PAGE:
Variations and Modifications

These versions are optimal for training, but you are not limited to these alone. If you need a simple way to do dips as a part of a circuit, place your hands behind you on a bench and table, then place your feet flat on the ground with your knees bent. You can support your body weight and train the triceps in an isolated manner. You can then straighten the legs out in front of you so you can increase the resistance as you get stronger.

The ultimate goal for many is to get strong enough that they need more than their body weight to be challenged. If this sounds like you, then you can add extra weight by placing a weight plate or dumbbell onto a dip belt to provide that extra resistance you are looking for. Weighted vests can also be a great training ally.

Ring Dips

Then, there is the opposite end of the extreme. Some athletes need to find more challenging and unique ways to perform the dip exercise, and you get that with the ring dip. Because the rings are hanging by straps and are not connected to a fixed machine, they will move while you hold yourself up. This provides a new challenge because you have to keep yourself stable and maximize coordination to properly execute reps in the same manner you would with a basic version.

If you do ring dips, you will notice there are other muscles involved. The core has to remain tight and strong. The posterior deltoid and upper back muscles also have to help provide stability throughout the range of motion. Of course, the same muscle groups are still doing the majority of the work, but the chest, shoulders, and triceps will find this version to be much more intense.

Common Mistakes and Safety Tips

As is the case with all exercises, there are wrong ways to do them, and you may be susceptible to injury if you are careless. Cutting the range of motion short will not help you look or get stronger, and if anything, it will take an extra toll on the joints. This would be counterproductive.

Another common mistake is going too fast throughout the rep to get the most reps possible. If building muscle is the goal, then you should perform each rep in a calculated manner. Make the muscles do the work. Last but not least, do not use additional weight if you have any doubt if you are ready or not. The ego bump will not help you, and no one grows from the house recovering from an injury. A good gauge is the 20-rep rule. If you can do 20 reps with your body weight, then you can start pushing yourself with additional weight.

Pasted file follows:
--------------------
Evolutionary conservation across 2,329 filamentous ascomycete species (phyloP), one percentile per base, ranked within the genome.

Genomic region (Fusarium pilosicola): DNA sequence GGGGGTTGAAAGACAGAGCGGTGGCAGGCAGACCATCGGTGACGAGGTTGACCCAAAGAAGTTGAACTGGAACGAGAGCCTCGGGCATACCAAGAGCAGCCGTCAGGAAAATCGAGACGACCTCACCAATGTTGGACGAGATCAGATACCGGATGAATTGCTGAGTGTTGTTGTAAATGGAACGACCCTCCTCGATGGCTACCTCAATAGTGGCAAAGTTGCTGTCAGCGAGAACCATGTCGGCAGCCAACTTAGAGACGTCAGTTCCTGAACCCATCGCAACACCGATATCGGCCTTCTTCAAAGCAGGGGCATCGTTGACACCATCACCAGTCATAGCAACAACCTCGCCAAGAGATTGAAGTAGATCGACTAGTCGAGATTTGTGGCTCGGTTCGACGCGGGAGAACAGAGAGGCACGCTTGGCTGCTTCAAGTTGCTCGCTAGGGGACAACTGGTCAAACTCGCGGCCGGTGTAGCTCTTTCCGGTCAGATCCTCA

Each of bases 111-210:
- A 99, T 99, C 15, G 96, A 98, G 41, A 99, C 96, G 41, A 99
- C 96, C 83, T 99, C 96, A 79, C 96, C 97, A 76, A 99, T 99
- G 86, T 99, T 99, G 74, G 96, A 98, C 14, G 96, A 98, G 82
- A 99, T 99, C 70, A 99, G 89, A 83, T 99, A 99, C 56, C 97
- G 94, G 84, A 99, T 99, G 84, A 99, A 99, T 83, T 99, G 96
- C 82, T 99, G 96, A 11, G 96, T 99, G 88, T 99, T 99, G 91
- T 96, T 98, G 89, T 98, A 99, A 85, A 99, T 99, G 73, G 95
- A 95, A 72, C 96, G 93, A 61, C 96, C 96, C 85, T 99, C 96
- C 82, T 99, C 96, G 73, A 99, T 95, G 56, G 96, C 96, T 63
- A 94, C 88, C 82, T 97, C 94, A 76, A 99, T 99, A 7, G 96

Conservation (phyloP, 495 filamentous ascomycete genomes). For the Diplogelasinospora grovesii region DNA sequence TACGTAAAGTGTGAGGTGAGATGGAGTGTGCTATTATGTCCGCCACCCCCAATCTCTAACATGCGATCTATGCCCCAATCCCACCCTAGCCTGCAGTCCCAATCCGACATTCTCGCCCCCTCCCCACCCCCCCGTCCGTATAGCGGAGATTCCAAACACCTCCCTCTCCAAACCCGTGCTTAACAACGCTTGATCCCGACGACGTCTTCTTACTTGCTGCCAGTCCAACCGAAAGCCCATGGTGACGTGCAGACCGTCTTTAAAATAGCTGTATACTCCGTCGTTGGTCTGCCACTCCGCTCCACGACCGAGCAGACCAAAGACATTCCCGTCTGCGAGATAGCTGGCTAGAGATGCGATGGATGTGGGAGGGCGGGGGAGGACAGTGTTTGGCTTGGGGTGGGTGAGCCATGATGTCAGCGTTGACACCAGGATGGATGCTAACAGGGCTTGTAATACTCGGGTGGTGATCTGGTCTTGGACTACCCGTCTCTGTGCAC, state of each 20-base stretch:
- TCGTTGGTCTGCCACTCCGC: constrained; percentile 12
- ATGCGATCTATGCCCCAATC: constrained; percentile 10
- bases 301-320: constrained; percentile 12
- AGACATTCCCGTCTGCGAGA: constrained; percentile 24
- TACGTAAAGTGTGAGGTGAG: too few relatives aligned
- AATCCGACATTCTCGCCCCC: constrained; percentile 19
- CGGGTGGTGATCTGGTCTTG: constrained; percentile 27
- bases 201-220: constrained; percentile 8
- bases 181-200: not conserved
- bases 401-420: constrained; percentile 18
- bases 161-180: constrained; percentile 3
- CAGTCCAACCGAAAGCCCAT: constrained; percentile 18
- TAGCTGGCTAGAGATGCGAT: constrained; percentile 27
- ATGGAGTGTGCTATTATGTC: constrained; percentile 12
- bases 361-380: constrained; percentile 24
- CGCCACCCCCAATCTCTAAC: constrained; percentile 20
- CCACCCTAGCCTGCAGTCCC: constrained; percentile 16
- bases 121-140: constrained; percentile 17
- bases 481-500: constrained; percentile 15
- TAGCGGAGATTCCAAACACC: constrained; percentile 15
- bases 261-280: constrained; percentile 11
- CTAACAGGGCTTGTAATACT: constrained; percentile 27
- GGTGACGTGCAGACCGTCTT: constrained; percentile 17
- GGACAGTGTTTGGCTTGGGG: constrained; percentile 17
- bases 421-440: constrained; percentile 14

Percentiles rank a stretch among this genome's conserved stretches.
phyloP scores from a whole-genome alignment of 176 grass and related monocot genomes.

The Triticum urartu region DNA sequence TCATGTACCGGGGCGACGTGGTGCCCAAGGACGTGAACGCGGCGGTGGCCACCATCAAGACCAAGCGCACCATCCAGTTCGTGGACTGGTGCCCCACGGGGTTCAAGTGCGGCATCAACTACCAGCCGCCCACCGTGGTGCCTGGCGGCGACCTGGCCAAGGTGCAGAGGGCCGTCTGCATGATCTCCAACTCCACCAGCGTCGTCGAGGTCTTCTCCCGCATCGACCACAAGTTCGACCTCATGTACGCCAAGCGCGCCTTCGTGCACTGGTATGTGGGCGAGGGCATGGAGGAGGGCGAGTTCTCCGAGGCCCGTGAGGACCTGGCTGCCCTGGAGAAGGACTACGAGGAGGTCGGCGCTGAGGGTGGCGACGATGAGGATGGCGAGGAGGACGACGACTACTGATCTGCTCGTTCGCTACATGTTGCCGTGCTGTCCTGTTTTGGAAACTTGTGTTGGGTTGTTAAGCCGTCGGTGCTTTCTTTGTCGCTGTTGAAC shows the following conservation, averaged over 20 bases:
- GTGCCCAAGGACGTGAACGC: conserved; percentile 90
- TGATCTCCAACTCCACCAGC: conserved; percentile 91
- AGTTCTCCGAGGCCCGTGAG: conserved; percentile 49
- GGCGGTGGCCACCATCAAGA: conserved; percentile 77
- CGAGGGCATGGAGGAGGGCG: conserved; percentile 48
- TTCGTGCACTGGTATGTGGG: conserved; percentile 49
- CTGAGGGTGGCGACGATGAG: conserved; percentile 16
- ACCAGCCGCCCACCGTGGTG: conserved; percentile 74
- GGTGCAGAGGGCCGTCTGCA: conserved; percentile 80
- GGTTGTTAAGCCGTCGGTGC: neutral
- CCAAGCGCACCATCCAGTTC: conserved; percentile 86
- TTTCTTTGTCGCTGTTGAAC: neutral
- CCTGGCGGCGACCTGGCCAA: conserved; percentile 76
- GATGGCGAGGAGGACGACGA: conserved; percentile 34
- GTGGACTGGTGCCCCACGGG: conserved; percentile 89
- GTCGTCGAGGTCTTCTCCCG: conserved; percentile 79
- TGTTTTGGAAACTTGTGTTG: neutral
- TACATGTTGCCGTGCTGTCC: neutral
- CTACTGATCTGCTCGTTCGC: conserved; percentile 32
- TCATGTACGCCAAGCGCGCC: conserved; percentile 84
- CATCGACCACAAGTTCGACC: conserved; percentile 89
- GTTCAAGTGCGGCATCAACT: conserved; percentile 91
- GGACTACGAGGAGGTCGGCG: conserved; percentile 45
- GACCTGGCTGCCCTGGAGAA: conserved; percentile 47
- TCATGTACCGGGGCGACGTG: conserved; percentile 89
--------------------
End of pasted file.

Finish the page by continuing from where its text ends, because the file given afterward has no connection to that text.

Training Recommendations

If you are a beginner, then it would be a great idea to do dips first in a routine or even on their own so you can master the form before using it as a part of a larger routine. You could start with bench dips and upgrade to bar dips later. (3) Now, once you get stronger and more advanced, you can use them for power and endurance as you would any other exercise. Strength and size can be yours with a rep range of 5-10 reps. If endurance is your focus, then rep out as many as you can until failure.

If you are engaged in a powerlifting or bodybuilding program, then the way you use dips will dictate the results you can see with them.

Chest Routine with Dips

Dips can be placed anywhere in a chest routine, but if you want to use them for pec development, then pre-exhausting the other areas will help you isolate the lower chest, even though this is a compound exercise. Give this plan a go if chest is a priority for you.

Incline Dumbbell Press - 3 sets of 8-10 reps

Seated Chest Press Machine - 3 sets of 8-10 reps

Flat Dumbbell Flye - 3 sets of 8-10 reps

Dips - 3 sets to failure

Triceps Routine with Dips

If you want to focus on building muscle on the back of the arms, dips are a great tool of the trade as well. They can help you warm up and maximize the load on the triceps in a safe and effective way. Try this routine out for yourself.

Triceps Dips - 3 sets of 10-12 reps

Lying Triceps Extensions - 3 sets of 10-12 reps

Overhead Triceps Extension - 3 sets of 12 reps

Rope Pushdown - 3 sets of 15 reps


The dip is a premiere upper body exercise that can help you improve size, shape, and power in the upper body. There are several ways to do them, and they can be a superior body weight movement for the pushing muscle groups as opposed to something like push ups. The sooner you add them to your routine and use them in challenging ways, the sooner your body and strength will reach new levels of improvement.


  1. Effects of free weight and body mass-based resistance training on thigh muscle size, strength and intramuscular fat in healthy young and middle-aged individuals. Madoka Ogawa 1 2, Yuto Hashimoto 3, Yukina Mochizuki 3, Takamichi Inoguchi 3, Ayumu Kouzuma 3, Minoru Deguchi 3, Mika Saito 3, Hiroki Homma 3, Naoki Kikuchi 2 3, Takanobu Okamoto 2 3
  2. Fatigue Increases Muscle Activations but Does Not Change Maximal Joint Angles during the Bar Dip. Alec McKenzie,* Zachary Crowley-McHattan 
  3. Bench, Bar, and Ring Dips: Do Kinematics and Muscle Activity Differ? Alec McKenzie,* Zachary Crowley-McHattan, Rudi Meir, John Whitting, and Wynand Volschenk. Paul B. Tchounwou, Academic Editor